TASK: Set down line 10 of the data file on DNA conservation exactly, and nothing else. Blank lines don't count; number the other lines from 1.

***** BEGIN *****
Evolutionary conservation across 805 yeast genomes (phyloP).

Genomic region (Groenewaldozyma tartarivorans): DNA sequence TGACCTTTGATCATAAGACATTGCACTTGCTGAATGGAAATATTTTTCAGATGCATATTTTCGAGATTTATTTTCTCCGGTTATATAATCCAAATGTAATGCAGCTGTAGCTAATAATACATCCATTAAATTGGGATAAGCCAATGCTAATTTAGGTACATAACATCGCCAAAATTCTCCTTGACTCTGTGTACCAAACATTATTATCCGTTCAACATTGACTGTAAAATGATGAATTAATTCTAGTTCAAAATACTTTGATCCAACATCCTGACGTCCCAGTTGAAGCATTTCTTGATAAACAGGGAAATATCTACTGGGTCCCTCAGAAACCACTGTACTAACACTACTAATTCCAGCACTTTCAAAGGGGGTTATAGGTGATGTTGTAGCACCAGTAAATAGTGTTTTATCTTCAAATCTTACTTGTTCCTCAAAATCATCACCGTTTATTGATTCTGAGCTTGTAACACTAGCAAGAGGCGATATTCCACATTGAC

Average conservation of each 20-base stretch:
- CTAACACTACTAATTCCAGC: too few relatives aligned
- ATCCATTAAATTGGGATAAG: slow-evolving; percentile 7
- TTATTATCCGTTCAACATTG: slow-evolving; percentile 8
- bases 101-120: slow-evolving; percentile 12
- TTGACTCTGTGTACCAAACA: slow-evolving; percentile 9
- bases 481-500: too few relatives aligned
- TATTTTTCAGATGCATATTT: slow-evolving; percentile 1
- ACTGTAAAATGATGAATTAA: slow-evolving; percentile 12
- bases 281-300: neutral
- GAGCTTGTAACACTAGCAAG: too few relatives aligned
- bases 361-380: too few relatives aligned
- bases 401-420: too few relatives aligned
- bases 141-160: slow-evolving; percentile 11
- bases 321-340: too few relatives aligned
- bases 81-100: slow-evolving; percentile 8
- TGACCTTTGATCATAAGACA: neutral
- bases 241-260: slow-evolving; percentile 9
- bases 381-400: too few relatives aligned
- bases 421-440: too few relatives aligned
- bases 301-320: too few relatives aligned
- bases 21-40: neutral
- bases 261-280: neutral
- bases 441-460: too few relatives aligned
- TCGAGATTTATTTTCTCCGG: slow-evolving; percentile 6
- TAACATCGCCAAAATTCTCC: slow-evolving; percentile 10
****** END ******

- TATTTTTCAGATGCATATTT: slow-evolving; percentile 1